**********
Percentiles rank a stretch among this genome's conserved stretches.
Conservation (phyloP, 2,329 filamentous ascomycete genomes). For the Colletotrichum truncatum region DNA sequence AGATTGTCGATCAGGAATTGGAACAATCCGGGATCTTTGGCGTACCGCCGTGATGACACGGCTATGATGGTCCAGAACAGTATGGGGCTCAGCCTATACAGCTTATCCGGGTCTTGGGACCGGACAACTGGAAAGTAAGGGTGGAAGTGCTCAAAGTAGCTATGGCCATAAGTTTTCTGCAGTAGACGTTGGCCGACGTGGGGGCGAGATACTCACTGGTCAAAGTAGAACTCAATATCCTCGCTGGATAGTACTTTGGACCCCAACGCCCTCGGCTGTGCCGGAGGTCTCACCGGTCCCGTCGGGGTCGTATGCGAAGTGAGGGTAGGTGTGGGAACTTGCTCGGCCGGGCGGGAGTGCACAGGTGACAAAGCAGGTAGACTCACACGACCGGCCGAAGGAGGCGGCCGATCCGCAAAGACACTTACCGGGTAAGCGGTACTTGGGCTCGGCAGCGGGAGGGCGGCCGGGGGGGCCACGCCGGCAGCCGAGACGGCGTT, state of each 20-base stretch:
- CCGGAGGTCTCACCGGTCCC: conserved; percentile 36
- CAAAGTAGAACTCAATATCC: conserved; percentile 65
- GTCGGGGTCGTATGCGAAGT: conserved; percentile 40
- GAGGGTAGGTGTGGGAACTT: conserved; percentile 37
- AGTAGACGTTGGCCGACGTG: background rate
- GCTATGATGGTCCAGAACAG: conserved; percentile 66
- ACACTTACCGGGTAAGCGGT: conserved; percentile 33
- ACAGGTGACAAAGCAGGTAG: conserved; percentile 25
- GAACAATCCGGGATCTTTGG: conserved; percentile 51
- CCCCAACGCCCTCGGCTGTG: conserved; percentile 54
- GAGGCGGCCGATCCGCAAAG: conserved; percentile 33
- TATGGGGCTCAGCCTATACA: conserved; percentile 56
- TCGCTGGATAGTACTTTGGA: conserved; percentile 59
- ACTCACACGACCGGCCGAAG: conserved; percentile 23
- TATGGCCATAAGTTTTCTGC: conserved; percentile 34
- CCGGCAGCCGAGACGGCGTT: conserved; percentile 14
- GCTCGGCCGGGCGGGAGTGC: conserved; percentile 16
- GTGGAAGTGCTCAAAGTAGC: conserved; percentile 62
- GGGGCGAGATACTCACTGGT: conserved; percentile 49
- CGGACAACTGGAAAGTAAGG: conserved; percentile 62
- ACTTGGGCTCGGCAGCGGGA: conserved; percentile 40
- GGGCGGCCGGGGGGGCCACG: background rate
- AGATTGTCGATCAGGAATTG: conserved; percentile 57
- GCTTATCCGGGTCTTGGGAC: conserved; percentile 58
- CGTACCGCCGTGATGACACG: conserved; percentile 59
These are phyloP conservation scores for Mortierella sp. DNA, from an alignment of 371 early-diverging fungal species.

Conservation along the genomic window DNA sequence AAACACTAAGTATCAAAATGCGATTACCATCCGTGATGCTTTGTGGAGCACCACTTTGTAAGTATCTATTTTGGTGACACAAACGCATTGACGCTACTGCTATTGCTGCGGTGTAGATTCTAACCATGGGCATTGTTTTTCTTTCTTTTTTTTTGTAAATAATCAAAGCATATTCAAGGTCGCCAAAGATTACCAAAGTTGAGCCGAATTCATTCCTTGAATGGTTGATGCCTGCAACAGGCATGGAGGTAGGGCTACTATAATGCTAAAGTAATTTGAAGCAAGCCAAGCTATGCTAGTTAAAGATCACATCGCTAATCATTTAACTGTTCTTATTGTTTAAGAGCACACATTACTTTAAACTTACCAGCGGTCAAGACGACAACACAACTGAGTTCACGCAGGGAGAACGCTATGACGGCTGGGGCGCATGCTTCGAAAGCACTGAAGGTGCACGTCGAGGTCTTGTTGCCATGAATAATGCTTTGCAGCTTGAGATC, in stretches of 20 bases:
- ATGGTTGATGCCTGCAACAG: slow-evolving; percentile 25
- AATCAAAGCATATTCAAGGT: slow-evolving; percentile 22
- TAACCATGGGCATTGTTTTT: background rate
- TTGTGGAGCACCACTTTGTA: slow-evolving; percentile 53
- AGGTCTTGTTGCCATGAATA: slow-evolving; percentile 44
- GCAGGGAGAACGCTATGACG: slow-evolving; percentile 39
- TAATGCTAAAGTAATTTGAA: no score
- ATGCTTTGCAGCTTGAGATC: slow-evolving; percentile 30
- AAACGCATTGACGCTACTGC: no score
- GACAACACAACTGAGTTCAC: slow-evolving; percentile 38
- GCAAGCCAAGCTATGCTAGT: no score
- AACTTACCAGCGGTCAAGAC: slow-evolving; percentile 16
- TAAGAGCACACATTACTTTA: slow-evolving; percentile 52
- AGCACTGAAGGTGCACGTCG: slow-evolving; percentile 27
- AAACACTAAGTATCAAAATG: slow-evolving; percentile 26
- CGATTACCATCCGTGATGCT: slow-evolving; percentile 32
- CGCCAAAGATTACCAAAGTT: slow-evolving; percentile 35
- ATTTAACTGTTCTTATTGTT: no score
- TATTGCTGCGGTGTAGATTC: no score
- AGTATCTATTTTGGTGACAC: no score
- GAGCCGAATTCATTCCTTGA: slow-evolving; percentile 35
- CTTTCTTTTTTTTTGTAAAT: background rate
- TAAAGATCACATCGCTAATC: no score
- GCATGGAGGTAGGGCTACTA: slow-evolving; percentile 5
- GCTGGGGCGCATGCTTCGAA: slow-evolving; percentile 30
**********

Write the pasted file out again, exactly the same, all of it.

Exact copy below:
Percentiles rank a stretch among this genome's conserved stretches.
Conservation (phyloP, 2,329 filamentous ascomycete genomes). For the Colletotrichum truncatum region DNA sequence AGATTGTCGATCAGGAATTGGAACAATCCGGGATCTTTGGCGTACCGCCGTGATGACACGGCTATGATGGTCCAGAACAGTATGGGGCTCAGCCTATACAGCTTATCCGGGTCTTGGGACCGGACAACTGGAAAGTAAGGGTGGAAGTGCTCAAAGTAGCTATGGCCATAAGTTTTCTGCAGTAGACGTTGGCCGACGTGGGGGCGAGATACTCACTGGTCAAAGTAGAACTCAATATCCTCGCTGGATAGTACTTTGGACCCCAACGCCCTCGGCTGTGCCGGAGGTCTCACCGGTCCCGTCGGGGTCGTATGCGAAGTGAGGGTAGGTGTGGGAACTTGCTCGGCCGGGCGGGAGTGCACAGGTGACAAAGCAGGTAGACTCACACGACCGGCCGAAGGAGGCGGCCGATCCGCAAAGACACTTACCGGGTAAGCGGTACTTGGGCTCGGCAGCGGGAGGGCGGCCGGGGGGGCCACGCCGGCAGCCGAGACGGCGTT, state of each 20-base stretch:
- CCGGAGGTCTCACCGGTCCC: conserved; percentile 36
- CAAAGTAGAACTCAATATCC: conserved; percentile 65
- GTCGGGGTCGTATGCGAAGT: conserved; percentile 40
- GAGGGTAGGTGTGGGAACTT: conserved; percentile 37
- AGTAGACGTTGGCCGACGTG: background rate
- GCTATGATGGTCCAGAACAG: conserved; percentile 66
- ACACTTACCGGGTAAGCGGT: conserved; percentile 33
- ACAGGTGACAAAGCAGGTAG: conserved; percentile 25
- GAACAATCCGGGATCTTTGG: conserved; percentile 51
- CCCCAACGCCCTCGGCTGTG: conserved; percentile 54
- GAGGCGGCCGATCCGCAAAG: conserved; percentile 33
- TATGGGGCTCAGCCTATACA: conserved; percentile 56
- TCGCTGGATAGTACTTTGGA: conserved; percentile 59
- ACTCACACGACCGGCCGAAG: conserved; percentile 23
- TATGGCCATAAGTTTTCTGC: conserved; percentile 34
- CCGGCAGCCGAGACGGCGTT: conserved; percentile 14
- GCTCGGCCGGGCGGGAGTGC: conserved; percentile 16
- GTGGAAGTGCTCAAAGTAGC: conserved; percentile 62
- GGGGCGAGATACTCACTGGT: conserved; percentile 49
- CGGACAACTGGAAAGTAAGG: conserved; percentile 62
- ACTTGGGCTCGGCAGCGGGA: conserved; percentile 40
- GGGCGGCCGGGGGGGCCACG: background rate
- AGATTGTCGATCAGGAATTG: conserved; percentile 57
- GCTTATCCGGGTCTTGGGAC: conserved; percentile 58
- CGTACCGCCGTGATGACACG: conserved; percentile 59
These are phyloP conservation scores for Mortierella sp. DNA, from an alignment of 371 early-diverging fungal species.

Conservation along the genomic window DNA sequence AAACACTAAGTATCAAAATGCGATTACCATCCGTGATGCTTTGTGGAGCACCACTTTGTAAGTATCTATTTTGGTGACACAAACGCATTGACGCTACTGCTATTGCTGCGGTGTAGATTCTAACCATGGGCATTGTTTTTCTTTCTTTTTTTTTGTAAATAATCAAAGCATATTCAAGGTCGCCAAAGATTACCAAAGTTGAGCCGAATTCATTCCTTGAATGGTTGATGCCTGCAACAGGCATGGAGGTAGGGCTACTATAATGCTAAAGTAATTTGAAGCAAGCCAAGCTATGCTAGTTAAAGATCACATCGCTAATCATTTAACTGTTCTTATTGTTTAAGAGCACACATTACTTTAAACTTACCAGCGGTCAAGACGACAACACAACTGAGTTCACGCAGGGAGAACGCTATGACGGCTGGGGCGCATGCTTCGAAAGCACTGAAGGTGCACGTCGAGGTCTTGTTGCCATGAATAATGCTTTGCAGCTTGAGATC, in stretches of 20 bases:
- ATGGTTGATGCCTGCAACAG: slow-evolving; percentile 25
- AATCAAAGCATATTCAAGGT: slow-evolving; percentile 22
- TAACCATGGGCATTGTTTTT: background rate
- TTGTGGAGCACCACTTTGTA: slow-evolving; percentile 53
- AGGTCTTGTTGCCATGAATA: slow-evolving; percentile 44
- GCAGGGAGAACGCTATGACG: slow-evolving; percentile 39
- TAATGCTAAAGTAATTTGAA: no score
- ATGCTTTGCAGCTTGAGATC: slow-evolving; percentile 30
- AAACGCATTGACGCTACTGC: no score
- GACAACACAACTGAGTTCAC: slow-evolving; percentile 38
- GCAAGCCAAGCTATGCTAGT: no score
- AACTTACCAGCGGTCAAGAC: slow-evolving; percentile 16
- TAAGAGCACACATTACTTTA: slow-evolving; percentile 52
- AGCACTGAAGGTGCACGTCG: slow-evolving; percentile 27
- AAACACTAAGTATCAAAATG: slow-evolving; percentile 26
- CGATTACCATCCGTGATGCT: slow-evolving; percentile 32
- CGCCAAAGATTACCAAAGTT: slow-evolving; percentile 35
- ATTTAACTGTTCTTATTGTT: no score
- TATTGCTGCGGTGTAGATTC: no score
- AGTATCTATTTTGGTGACAC: no score
- GAGCCGAATTCATTCCTTGA: slow-evolving; percentile 35
- CTTTCTTTTTTTTTGTAAAT: background rate
- TAAAGATCACATCGCTAATC: no score
- GCATGGAGGTAGGGCTACTA: slow-evolving; percentile 5
- GCTGGGGCGCATGCTTCGAA: slow-evolving; percentile 30